Stupid mistakes every start-up owner makes

The hilarious star of the spoof start-up Vooza deliberately acts dumb and promotes stupid behaviour. Witness the recent Vooza video advising budding start-up gurus to pretend to be birds.

Presumably, your start-up pursues more intelligent strategies. Still, doubtless, you commit your share of mistakes. Read at the Sydney Morning Herald..

How to flip your start-up

Even if your start-up is just scraping along, you can always dream about flipping it for a fortune. It happens.

In February, Apple bought the Australian discovery start-up Chomp for $US50 million. In June, Microsoft bought the social enterprise start-up Yammer for a dazzling $US1.2 billion. And on October 25, Yahoo snapped up the New York City-based smartphone app maker Stamped for a secret sum.

Here, two start-up experts tell how to raise your chances of getting bought out and joining the ranks of Chomp, Yammer and Stamped.

Read more at the Sydney Morning Herald.

The ultralight start-up: how to launch a business without clout or capital

Launching a start-up is easier than ever. But, because entry barriers verge on non-existent and everyone wants to be the next Facebook, Twitter or Dropbox, competition is fierce.

The intensity raises the question of how you stand out, especially if you lack clout or capital. A new business guide by Bloomberg business wiz Jason Baptiste, The Ultralight Startup, shows that you do not need an MBA, a trust fund, or even experience running your own firm to become a tech world star.

One of Baptiste’s success tips is that you should build a product you need – Foursquare founder Dennis Crowley built an early model of his product because he wanted to keep in touch with ex-colleagues.  Read more at the Sydney Morning Herald..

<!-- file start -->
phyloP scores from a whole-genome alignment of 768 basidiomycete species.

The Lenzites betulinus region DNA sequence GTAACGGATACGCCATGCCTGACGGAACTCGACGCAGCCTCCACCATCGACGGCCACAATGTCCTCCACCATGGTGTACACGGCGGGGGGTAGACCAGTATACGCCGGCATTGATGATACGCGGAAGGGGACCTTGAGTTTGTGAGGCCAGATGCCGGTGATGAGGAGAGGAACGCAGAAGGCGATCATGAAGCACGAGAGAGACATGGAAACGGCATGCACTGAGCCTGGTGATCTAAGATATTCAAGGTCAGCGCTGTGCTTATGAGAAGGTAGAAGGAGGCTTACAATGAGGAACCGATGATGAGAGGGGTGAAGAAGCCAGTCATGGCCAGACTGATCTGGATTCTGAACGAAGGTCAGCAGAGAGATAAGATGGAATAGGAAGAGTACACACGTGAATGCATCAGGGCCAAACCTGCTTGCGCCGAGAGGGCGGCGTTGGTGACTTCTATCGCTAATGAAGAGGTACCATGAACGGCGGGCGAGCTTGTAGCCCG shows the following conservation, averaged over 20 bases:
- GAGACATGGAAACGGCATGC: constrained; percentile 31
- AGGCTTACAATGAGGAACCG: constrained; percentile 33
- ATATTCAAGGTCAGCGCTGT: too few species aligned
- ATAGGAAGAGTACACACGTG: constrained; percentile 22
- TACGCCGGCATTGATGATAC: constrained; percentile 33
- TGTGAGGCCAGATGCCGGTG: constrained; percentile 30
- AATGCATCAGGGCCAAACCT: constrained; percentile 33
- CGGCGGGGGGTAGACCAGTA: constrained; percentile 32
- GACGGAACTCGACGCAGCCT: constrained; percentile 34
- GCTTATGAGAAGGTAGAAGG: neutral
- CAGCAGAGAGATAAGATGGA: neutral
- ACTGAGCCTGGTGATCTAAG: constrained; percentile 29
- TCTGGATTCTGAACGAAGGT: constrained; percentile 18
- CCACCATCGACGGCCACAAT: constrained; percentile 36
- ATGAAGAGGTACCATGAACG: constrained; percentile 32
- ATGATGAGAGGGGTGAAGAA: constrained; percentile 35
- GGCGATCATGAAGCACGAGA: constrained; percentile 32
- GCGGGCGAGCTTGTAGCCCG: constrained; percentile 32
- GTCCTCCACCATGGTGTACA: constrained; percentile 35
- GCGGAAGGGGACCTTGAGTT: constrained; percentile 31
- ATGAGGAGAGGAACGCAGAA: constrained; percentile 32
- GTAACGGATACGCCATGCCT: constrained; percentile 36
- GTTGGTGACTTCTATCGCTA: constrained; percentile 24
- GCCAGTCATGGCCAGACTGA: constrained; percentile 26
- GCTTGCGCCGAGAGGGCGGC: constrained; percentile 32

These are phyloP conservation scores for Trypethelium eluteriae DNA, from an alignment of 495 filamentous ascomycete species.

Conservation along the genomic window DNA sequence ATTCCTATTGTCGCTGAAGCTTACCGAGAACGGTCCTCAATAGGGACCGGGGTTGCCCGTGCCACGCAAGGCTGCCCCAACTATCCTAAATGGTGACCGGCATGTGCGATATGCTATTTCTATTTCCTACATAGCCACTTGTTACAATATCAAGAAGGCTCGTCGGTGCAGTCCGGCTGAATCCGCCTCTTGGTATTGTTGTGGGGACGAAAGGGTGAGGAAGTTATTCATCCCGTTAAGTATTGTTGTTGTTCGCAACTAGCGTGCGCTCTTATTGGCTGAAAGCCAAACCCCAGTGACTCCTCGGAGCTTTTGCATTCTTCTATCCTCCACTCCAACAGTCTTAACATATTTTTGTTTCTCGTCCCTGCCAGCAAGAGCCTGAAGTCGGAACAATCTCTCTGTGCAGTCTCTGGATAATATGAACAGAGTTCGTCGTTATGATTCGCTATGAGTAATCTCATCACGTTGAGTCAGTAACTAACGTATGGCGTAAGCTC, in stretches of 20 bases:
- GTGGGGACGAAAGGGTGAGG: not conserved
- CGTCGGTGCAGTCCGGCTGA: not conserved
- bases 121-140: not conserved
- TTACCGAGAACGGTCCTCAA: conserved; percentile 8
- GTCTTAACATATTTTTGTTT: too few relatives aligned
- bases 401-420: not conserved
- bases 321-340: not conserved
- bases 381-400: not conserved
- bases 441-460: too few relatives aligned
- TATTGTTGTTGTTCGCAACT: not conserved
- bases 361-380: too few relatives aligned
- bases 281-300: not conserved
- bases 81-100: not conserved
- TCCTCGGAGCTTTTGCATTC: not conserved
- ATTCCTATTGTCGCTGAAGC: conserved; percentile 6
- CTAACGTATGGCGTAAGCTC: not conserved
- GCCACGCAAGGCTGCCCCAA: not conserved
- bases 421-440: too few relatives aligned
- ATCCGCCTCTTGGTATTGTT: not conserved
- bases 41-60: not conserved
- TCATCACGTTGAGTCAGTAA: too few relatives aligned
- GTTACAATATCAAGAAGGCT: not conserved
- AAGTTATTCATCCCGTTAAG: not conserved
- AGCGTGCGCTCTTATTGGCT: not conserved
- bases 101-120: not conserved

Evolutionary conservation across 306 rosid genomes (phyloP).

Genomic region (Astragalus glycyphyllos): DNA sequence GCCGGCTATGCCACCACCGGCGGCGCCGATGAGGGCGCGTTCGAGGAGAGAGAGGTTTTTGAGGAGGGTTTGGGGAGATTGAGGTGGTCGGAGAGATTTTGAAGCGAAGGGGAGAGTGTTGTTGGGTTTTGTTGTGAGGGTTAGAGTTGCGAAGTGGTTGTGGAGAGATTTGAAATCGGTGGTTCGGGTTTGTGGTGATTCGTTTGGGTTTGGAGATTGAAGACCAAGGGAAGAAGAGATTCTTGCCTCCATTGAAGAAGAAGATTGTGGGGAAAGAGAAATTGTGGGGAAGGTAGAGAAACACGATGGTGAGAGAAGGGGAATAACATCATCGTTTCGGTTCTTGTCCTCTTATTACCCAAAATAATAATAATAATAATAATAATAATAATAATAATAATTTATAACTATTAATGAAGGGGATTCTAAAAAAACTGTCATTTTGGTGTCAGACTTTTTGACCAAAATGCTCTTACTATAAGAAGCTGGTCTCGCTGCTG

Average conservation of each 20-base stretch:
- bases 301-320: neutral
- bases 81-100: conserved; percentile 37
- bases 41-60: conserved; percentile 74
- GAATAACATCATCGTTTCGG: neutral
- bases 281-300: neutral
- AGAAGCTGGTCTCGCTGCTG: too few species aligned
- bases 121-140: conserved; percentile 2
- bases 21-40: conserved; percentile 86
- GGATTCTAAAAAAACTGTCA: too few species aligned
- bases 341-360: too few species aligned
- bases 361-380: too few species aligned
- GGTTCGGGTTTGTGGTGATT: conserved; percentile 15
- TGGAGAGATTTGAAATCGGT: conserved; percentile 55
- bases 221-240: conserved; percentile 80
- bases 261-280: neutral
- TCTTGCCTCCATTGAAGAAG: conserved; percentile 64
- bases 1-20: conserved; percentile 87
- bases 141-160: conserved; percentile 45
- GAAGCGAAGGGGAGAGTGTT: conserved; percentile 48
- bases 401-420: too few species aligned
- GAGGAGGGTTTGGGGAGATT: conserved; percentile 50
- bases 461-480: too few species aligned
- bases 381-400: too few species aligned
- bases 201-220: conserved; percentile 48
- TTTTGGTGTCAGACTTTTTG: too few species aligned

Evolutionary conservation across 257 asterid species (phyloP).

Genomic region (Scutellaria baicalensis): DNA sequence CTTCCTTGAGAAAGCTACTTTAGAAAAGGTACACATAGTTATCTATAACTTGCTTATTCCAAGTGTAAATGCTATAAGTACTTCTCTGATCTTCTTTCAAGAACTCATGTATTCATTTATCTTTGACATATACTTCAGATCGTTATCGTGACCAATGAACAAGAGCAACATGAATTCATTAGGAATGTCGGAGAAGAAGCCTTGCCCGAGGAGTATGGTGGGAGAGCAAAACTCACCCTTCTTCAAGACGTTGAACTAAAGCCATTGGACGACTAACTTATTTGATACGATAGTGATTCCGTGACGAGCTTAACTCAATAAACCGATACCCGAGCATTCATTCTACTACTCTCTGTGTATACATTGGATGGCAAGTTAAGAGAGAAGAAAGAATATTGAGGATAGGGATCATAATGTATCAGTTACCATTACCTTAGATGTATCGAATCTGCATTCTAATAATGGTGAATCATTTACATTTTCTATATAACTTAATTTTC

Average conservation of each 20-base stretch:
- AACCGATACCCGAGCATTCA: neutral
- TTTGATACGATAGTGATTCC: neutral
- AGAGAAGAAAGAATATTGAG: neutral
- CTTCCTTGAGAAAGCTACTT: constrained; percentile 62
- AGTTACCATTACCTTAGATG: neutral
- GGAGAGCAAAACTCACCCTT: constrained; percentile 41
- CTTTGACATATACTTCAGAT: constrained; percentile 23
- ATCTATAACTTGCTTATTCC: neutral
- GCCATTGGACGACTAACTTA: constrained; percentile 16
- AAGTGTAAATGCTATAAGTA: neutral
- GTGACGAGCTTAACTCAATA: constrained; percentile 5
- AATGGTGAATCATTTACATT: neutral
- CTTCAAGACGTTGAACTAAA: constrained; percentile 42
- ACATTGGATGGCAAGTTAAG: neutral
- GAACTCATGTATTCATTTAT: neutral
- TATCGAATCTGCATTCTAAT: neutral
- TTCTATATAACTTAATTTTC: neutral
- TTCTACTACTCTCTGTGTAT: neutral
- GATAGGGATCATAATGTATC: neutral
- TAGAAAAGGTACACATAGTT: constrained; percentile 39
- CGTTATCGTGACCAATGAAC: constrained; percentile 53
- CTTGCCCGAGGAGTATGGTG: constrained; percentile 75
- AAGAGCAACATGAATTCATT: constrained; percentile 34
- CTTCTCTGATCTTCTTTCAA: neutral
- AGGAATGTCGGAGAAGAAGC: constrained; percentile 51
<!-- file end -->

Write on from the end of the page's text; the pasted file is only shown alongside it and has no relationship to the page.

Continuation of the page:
Beat the jitters: startup cash crunch secrets

If you thought starting a business means tonnes of crushingly tedious admin, think again. In Australia – the world’s second fastest country for starting up after New Zealand – the process takes two days, according to the World Bank and the International Finance Corporation.
The question is how, after your snappy start, you adapt to running your business with no salary. How, unless you have a rich spouse, do you avoid going broke amid “financial armageddon” talk?

Read more at the Sydney Morning Herald

How I turned $5000 into one of Asia’s biggest travel websites

The dream is compelling. In it, you shift your business to a low-overheads tropical paradise then work remotely amid the scent of frangipani and the hypnotic hubbub of frogs.

Instead of just fantasising, Hornsby-raised Stuart McDonald, 39, and his journalist wife Samantha pursued the dream, heading east in 1997. Now the Bali-based couple only return for family trips. “We came as backpackers and liked it so much we stayed,” McDonald says, his Aussie twang still strong. Read more at the Age…

How to save money when starting your business

Cost cuts can seem like hard work – a masochistic measure best left to beleaguered British and German politicians. But making cuts boosts your bank balance and demands less effort than working harder, or smarter – however you do that. With cuts, you must just be observant: pinpoint the areas where costs can be shaved, then whittle away.

So that you can find the best deals across a range of expenses with little fuss, here is a round-up of some price comparison hubs, most of which have an Aussie slant. The list covers everything from Bankwest to broadband.

The leads should be especially handy if you run a startup that has scant cash splashing around. Prepare to get clicking and scrimping. Read more at the Age…

Monks, punks and pixels: daft ideas that made millions

Never underestimate the power of a daft idea. Oddball entrepreneurs have made millions from products that appeared preposterous.

When the planets align right, droves of consumers will buy the craziest thingamajigs, irrespective of taste or utility. If you are canny, you too could successfully plug a product with a touch of the funhouse, or madhouse, about it.

For a sense of the opposition, discover some of the most unlikely commercial winners ever devised. The hits that must once have looked like surefire flops embody the idea that you should zig when rivals zag. Read more at the Age…